Nenshi dared to rely on hope and a vision for a better Calgary to inspire voters to the ballot box.  In his acceptance speech he outlines this vision, “Building that better Calgary – a Calgary that is innovative, that is risk-taking, that is not afraid of change, that is diverse and strong and proud of its diversity. A Calgary that is sustainable financially, ecologically and socially. A Calgary that is the best place in Canada to start and grow a business, and a Calgary that is the best place in Canada to raise a family. And a Calgary where City Hall works.”

If any mayor can make Calgary a true rival for Toronto, it may be Nenshi and his Purple Army of volunteers committed to the principles of urban renewal.

Nenshi notes, “To the good people who work for the City of Calgary, know that I am committed to make this a place where you are proud and happy to go to work every single day, where you are proud and happy to be spending every day serving this great city.”

But will Nenshi’s victory in Calgary have an impact on Toronto’s impending election?

Mayoral candidate Joe Pantalone thinks so, he states: “Mr. Nenshi’s victory is also a relief to people in Calgary – people who want a sign, through the cloud of anger created by Mr. Smitherman and Mr. Ford, that voting for what you believe in works. Voting for what you believe in is the heart of democratic elections. I am certain Mr. Nenshi’s victory will remind people they are free to choose the candidate they feel is best, not required to choose the bad candidate who speaks more smoothly.”

According to Pantalone Nenshi’s unexpected landslide in the Calgary mayoral race should serve as a sign to Toronto voters that voting for something rather than against something can pay off.

One of Pantalone’s celebrity endorsers echoes this sentiment. Canadian actress, director and screenwriter Sarah Polley states, “Without Joe Pantalone, the destructive, angry tone of this mayoral race would be too depressing to contemplate. Joe is the only candidate for Mayor who is talking about building this city rather than tearing it down. He is dedicated to the environment and to the arts, and he understands the great value that cultural diversity brings to our city.”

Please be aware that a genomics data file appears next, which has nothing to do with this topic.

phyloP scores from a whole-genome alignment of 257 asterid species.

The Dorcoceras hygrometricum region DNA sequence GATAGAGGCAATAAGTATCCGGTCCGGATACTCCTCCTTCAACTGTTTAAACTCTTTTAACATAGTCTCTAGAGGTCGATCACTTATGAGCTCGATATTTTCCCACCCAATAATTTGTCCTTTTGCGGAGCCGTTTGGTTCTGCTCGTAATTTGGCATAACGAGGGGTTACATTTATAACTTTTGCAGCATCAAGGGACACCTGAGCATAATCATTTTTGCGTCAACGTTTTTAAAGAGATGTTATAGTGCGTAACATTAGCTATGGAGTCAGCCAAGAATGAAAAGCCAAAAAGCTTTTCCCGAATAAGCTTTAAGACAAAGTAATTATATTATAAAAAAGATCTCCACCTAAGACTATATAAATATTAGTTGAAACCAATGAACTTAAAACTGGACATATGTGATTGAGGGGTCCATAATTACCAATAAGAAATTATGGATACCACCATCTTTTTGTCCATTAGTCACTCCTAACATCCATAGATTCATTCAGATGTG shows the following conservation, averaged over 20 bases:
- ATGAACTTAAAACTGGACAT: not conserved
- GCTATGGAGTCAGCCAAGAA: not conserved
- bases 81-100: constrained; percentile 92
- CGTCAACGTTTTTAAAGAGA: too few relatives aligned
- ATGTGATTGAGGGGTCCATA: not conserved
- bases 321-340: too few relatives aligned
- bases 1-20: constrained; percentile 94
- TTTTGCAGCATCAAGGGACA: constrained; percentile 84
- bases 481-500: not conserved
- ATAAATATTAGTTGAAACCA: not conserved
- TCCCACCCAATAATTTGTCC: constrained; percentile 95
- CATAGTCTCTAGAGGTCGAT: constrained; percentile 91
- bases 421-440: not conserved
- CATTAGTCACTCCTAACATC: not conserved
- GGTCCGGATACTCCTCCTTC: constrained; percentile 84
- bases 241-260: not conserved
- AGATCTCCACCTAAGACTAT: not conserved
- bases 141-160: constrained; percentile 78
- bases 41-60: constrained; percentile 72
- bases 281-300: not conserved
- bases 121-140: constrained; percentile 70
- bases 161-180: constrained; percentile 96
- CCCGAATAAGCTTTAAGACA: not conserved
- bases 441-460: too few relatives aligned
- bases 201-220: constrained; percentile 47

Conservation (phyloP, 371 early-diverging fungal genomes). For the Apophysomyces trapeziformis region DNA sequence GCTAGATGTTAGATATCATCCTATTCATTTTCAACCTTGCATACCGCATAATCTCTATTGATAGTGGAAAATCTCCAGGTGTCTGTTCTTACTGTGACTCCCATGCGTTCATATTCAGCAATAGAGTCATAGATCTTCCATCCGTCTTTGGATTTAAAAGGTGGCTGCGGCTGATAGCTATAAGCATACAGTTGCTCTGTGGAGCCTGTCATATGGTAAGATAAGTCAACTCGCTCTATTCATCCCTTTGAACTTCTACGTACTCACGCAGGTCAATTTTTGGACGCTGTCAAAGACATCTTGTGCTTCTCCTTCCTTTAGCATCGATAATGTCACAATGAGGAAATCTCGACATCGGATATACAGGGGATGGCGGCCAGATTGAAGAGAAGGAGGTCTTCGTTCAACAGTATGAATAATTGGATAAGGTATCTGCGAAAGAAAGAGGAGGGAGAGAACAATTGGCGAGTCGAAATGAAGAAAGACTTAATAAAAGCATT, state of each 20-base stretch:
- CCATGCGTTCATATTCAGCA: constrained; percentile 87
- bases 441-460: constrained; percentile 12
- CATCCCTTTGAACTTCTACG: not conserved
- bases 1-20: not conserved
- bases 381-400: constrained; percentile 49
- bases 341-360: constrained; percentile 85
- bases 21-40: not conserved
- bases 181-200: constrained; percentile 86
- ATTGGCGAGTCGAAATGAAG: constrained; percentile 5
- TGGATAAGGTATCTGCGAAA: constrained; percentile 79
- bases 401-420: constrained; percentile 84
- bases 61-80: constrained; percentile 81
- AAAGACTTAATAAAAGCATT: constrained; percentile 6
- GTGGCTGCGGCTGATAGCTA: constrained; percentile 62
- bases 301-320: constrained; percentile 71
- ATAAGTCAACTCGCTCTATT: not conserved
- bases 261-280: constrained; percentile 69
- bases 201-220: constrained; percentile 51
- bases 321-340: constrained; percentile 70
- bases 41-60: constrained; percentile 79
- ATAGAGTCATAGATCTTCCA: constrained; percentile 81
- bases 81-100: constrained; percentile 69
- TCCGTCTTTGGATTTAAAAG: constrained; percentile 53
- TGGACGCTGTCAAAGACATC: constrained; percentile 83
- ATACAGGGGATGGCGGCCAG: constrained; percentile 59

George Smitherman seems to agree with his opponent when it comes to voting for positive change.  In speaking about Nenshi he comments, “I don’t know him personally, but I wish him all the best in his new role. There are winds of change blowing across the country – and we’re seeing that here in Toronto. I’m for a more inclusive, stronger Toronto that builds on our motto – Diversity Our Strength.”

Smitherman clearly is picking up on the theme of diversity echoed in his campaign and hoping that while Calgary may boast electing Canada’s first mayor of Muslim descent, perhaps Toronto will also be able to celebrate electing an openly gay man to our city’s highest office.

It is clear that Nenshi’s victory has heralded a warning sign for Toronto; we can no longer rest on our laurels and assume that the distinction of being Canada’s leading city will fall on us.  This country is growing and changing, and we can expect more fierce competition for the number one position amongst Canada’s leading metropolises.

On October 25, we have a chance to make a decision that will surely impact the future direction of our beloved city.  We can decide if we want to vote out of fear, and anger or to vote for the hope and possibility of continuing to build, grow and innovate our city.

We can decide if on Election Day we are going to focus on the office expenditures and petty squabbles of City Hall, or to vote for a candidate that will foster Toronto as a world class city; a city reaming with festivals, culture, arts and technology; a city that is green and sustainable, diverse and inclusive and a gateway for the greatest minds and talents that the world has to offer.

For my part, Toronto is not only the place that I live, but as a first generation immigrant, it has become my homeland.

If citizenship were based on affinity I would be a citizen of Toronto.  This city, its neighborhoods, festivals, parks and urban landscape are the reasons that I feel a sense of belonging to this nation.

So I will vote for the dream of a Toronto that includes new immigrants, a Toronto that is accessible and sustainable, a city of creativity and innovation.

I invite you to vote with me, because if all the dreamers, the thinkers, the innovators, and the do-gooders took to the polls, we would surely win the Toronto that we deserve.